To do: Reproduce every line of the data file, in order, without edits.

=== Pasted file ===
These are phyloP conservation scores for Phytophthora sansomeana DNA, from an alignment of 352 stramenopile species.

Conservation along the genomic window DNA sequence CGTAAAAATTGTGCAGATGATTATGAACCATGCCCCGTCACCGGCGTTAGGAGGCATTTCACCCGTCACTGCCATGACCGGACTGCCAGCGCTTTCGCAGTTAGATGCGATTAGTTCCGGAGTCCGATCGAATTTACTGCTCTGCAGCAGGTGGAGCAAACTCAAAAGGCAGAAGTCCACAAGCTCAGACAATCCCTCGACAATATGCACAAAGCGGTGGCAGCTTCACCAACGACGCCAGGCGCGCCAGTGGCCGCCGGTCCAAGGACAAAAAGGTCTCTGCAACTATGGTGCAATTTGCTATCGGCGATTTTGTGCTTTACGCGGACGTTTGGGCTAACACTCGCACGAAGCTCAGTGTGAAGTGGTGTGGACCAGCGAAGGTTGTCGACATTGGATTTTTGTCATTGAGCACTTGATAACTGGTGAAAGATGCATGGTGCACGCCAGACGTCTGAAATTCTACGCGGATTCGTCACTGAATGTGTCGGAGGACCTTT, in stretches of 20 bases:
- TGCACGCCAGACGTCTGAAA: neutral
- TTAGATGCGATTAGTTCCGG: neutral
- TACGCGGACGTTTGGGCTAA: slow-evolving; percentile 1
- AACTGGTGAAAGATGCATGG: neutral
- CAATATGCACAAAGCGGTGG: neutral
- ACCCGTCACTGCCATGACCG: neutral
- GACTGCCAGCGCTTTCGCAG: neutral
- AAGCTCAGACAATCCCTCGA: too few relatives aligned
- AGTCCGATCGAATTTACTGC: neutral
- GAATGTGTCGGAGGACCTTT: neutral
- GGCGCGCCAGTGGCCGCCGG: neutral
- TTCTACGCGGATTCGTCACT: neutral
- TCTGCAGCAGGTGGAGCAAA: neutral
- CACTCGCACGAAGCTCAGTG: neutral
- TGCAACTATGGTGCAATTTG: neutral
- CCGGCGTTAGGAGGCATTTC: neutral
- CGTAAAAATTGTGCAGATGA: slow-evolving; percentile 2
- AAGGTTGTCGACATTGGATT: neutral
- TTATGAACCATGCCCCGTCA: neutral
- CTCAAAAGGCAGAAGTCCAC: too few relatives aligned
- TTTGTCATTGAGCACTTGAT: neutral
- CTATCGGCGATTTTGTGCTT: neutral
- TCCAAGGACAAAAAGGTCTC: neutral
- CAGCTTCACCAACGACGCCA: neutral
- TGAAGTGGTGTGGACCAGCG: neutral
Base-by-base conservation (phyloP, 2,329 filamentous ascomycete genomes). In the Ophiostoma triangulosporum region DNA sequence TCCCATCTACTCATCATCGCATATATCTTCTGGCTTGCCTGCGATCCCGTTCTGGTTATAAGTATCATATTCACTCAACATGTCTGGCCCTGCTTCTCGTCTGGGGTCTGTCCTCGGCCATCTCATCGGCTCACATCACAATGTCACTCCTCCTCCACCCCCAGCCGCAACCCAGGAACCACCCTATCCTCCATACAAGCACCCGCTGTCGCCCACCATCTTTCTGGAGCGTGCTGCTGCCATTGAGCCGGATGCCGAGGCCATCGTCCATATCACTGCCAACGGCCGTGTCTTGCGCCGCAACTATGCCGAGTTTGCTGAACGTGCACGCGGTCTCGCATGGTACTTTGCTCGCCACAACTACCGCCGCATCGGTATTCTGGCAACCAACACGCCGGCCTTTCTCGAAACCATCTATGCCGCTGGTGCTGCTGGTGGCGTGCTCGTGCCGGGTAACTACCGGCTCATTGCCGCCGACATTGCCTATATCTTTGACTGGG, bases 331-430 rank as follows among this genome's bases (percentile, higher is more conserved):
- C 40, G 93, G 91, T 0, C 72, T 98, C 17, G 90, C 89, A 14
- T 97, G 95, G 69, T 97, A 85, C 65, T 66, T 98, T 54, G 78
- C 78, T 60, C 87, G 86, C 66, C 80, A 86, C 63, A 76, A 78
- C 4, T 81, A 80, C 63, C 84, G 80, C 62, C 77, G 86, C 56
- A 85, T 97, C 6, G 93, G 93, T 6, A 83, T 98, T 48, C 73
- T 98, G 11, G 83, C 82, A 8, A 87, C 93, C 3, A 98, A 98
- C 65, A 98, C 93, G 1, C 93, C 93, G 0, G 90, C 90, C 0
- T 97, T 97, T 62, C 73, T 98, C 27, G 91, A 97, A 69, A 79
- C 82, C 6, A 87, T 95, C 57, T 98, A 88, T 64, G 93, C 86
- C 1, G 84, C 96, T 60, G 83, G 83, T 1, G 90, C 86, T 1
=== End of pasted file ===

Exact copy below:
These are phyloP conservation scores for Phytophthora sansomeana DNA, from an alignment of 352 stramenopile species.

Conservation along the genomic window DNA sequence CGTAAAAATTGTGCAGATGATTATGAACCATGCCCCGTCACCGGCGTTAGGAGGCATTTCACCCGTCACTGCCATGACCGGACTGCCAGCGCTTTCGCAGTTAGATGCGATTAGTTCCGGAGTCCGATCGAATTTACTGCTCTGCAGCAGGTGGAGCAAACTCAAAAGGCAGAAGTCCACAAGCTCAGACAATCCCTCGACAATATGCACAAAGCGGTGGCAGCTTCACCAACGACGCCAGGCGCGCCAGTGGCCGCCGGTCCAAGGACAAAAAGGTCTCTGCAACTATGGTGCAATTTGCTATCGGCGATTTTGTGCTTTACGCGGACGTTTGGGCTAACACTCGCACGAAGCTCAGTGTGAAGTGGTGTGGACCAGCGAAGGTTGTCGACATTGGATTTTTGTCATTGAGCACTTGATAACTGGTGAAAGATGCATGGTGCACGCCAGACGTCTGAAATTCTACGCGGATTCGTCACTGAATGTGTCGGAGGACCTTT, in stretches of 20 bases:
- TGCACGCCAGACGTCTGAAA: neutral
- TTAGATGCGATTAGTTCCGG: neutral
- TACGCGGACGTTTGGGCTAA: slow-evolving; percentile 1
- AACTGGTGAAAGATGCATGG: neutral
- CAATATGCACAAAGCGGTGG: neutral
- ACCCGTCACTGCCATGACCG: neutral
- GACTGCCAGCGCTTTCGCAG: neutral
- AAGCTCAGACAATCCCTCGA: too few relatives aligned
- AGTCCGATCGAATTTACTGC: neutral
- GAATGTGTCGGAGGACCTTT: neutral
- GGCGCGCCAGTGGCCGCCGG: neutral
- TTCTACGCGGATTCGTCACT: neutral
- TCTGCAGCAGGTGGAGCAAA: neutral
- CACTCGCACGAAGCTCAGTG: neutral
- TGCAACTATGGTGCAATTTG: neutral
- CCGGCGTTAGGAGGCATTTC: neutral
- CGTAAAAATTGTGCAGATGA: slow-evolving; percentile 2
- AAGGTTGTCGACATTGGATT: neutral
- TTATGAACCATGCCCCGTCA: neutral
- CTCAAAAGGCAGAAGTCCAC: too few relatives aligned
- TTTGTCATTGAGCACTTGAT: neutral
- CTATCGGCGATTTTGTGCTT: neutral
- TCCAAGGACAAAAAGGTCTC: neutral
- CAGCTTCACCAACGACGCCA: neutral
- TGAAGTGGTGTGGACCAGCG: neutral
Base-by-base conservation (phyloP, 2,329 filamentous ascomycete genomes). In the Ophiostoma triangulosporum region DNA sequence TCCCATCTACTCATCATCGCATATATCTTCTGGCTTGCCTGCGATCCCGTTCTGGTTATAAGTATCATATTCACTCAACATGTCTGGCCCTGCTTCTCGTCTGGGGTCTGTCCTCGGCCATCTCATCGGCTCACATCACAATGTCACTCCTCCTCCACCCCCAGCCGCAACCCAGGAACCACCCTATCCTCCATACAAGCACCCGCTGTCGCCCACCATCTTTCTGGAGCGTGCTGCTGCCATTGAGCCGGATGCCGAGGCCATCGTCCATATCACTGCCAACGGCCGTGTCTTGCGCCGCAACTATGCCGAGTTTGCTGAACGTGCACGCGGTCTCGCATGGTACTTTGCTCGCCACAACTACCGCCGCATCGGTATTCTGGCAACCAACACGCCGGCCTTTCTCGAAACCATCTATGCCGCTGGTGCTGCTGGTGGCGTGCTCGTGCCGGGTAACTACCGGCTCATTGCCGCCGACATTGCCTATATCTTTGACTGGG, bases 331-430 rank as follows among this genome's bases (percentile, higher is more conserved):
- C 40, G 93, G 91, T 0, C 72, T 98, C 17, G 90, C 89, A 14
- T 97, G 95, G 69, T 97, A 85, C 65, T 66, T 98, T 54, G 78
- C 78, T 60, C 87, G 86, C 66, C 80, A 86, C 63, A 76, A 78
- C 4, T 81, A 80, C 63, C 84, G 80, C 62, C 77, G 86, C 56
- A 85, T 97, C 6, G 93, G 93, T 6, A 83, T 98, T 48, C 73
- T 98, G 11, G 83, C 82, A 8, A 87, C 93, C 3, A 98, A 98
- C 65, A 98, C 93, G 1, C 93, C 93, G 0, G 90, C 90, C 0
- T 97, T 97, T 62, C 73, T 98, C 27, G 91, A 97, A 69, A 79
- C 82, C 6, A 87, T 95, C 57, T 98, A 88, T 64, G 93, C 86
- C 1, G 84, C 96, T 60, G 83, G 83, T 1, G 90, C 86, T 1